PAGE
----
Lifestyle audits assist in determining whether an individual’s asset have been acquired by fraudulent means, at the expense of a business. Consider employees within a procurement department – there are risks of collusion with suppliers by way of bid submission, creating fictitious vendors, falsifying invoices or accepting kickbacks. These are just some avenues for employees to personally financially benefit at the disadvantage of the employer.

Currently, lifestyle audits are compulsory for all national and provincial departments. It is reported that SARS conducted and finalised 25 lifestyle audits in 2022, identifying R474 million in tax debts.

Companies may be deterred in conducting lifestyle audits due to their complexity, cost, and the potential of encroaching on a person’s privacy rights. Michael Barker notes that not all companies appreciate the importance of lifestyle audits, particularly in need for such in procurement departments. Furthermore, audits are often met with resistance from management and staff.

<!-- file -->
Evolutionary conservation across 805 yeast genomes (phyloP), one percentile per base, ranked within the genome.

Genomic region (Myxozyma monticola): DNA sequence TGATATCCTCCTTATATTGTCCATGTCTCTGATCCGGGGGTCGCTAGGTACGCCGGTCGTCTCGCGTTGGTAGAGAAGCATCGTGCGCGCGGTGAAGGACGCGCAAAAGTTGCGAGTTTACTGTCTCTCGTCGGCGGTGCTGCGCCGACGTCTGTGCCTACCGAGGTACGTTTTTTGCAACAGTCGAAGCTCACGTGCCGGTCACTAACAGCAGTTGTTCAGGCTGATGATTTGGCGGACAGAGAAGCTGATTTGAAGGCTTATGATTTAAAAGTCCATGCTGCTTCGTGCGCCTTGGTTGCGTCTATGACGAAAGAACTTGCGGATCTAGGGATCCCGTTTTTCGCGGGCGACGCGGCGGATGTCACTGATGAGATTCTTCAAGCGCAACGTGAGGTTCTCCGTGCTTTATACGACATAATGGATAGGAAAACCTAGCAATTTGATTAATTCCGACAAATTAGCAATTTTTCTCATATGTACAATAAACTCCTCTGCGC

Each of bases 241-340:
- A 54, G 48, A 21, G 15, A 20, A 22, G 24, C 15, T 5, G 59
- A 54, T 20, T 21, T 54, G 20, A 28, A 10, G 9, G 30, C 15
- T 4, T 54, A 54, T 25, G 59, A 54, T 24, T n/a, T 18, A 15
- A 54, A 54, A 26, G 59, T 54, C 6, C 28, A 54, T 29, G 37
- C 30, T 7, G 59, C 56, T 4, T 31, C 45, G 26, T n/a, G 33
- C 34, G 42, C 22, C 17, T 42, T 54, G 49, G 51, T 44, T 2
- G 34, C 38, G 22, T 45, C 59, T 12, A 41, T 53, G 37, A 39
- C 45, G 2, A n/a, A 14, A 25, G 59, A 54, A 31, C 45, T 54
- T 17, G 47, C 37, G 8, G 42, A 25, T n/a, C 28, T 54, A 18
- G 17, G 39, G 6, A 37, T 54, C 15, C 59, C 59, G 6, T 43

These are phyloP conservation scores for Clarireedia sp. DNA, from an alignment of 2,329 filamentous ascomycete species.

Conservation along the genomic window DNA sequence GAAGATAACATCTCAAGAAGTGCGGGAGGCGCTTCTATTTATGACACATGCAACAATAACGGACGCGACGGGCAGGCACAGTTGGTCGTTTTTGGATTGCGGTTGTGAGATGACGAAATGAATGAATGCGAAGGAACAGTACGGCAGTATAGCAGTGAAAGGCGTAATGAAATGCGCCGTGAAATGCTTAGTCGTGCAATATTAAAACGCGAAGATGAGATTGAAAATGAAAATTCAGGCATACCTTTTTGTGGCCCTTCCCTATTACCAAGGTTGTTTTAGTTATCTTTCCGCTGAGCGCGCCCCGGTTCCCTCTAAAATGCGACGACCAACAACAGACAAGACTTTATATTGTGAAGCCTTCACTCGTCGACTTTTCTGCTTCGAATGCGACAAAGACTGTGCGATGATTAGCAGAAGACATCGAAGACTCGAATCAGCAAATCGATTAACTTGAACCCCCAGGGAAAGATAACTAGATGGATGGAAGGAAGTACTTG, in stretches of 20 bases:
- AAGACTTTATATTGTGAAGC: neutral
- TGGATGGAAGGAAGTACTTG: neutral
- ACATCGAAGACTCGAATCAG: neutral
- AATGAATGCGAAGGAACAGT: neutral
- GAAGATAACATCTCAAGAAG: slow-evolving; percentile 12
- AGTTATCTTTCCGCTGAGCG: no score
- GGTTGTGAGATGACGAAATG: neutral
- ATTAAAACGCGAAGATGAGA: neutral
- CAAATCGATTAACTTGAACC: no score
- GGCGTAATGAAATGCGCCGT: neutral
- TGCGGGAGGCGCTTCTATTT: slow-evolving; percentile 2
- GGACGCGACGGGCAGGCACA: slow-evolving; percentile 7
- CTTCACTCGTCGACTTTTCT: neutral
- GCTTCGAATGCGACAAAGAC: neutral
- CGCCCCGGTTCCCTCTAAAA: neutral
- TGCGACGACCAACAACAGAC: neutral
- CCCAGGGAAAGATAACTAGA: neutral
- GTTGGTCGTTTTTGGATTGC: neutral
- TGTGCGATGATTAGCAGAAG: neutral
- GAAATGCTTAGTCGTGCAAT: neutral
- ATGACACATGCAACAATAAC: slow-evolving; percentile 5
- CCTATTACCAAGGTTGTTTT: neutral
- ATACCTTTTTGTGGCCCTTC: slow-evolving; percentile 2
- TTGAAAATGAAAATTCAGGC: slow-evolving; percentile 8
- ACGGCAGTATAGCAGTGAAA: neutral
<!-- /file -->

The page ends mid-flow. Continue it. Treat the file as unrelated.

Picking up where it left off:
It is imperative that companies conduct lifestyle audits lawfully and responsibly, considering the constitutional right to privacy granted by the Protection of Personal Information Act (POPIA) of 2013 which regulates the processing of personal information, ensuring it is done in a lawful manner.

Section 11(a)(f) of POPIA may create an avenue for entities to conduct lifestyle audits, as it permits the processing of personal information if necessary for pursuing the legitimate interests of the responsible party or of a third party to whom the information is supplied. Whilst legitimate interests aren’t expressly defined, an employer’s interest can be considered “legitimate” in the event that they are preventing and detecting fraud. In contrast, a person can object in terms of section 11(3)(a), on reasonable grounds relating to their situation. A means of acquiring consent would be through inclusion of such in employment contracts where employees “voluntarily, specifically and unconditionally consent to the organisation processing their personal information, as defined in POPIA, including specifically processing for purposes of conducting lifestyle audits”.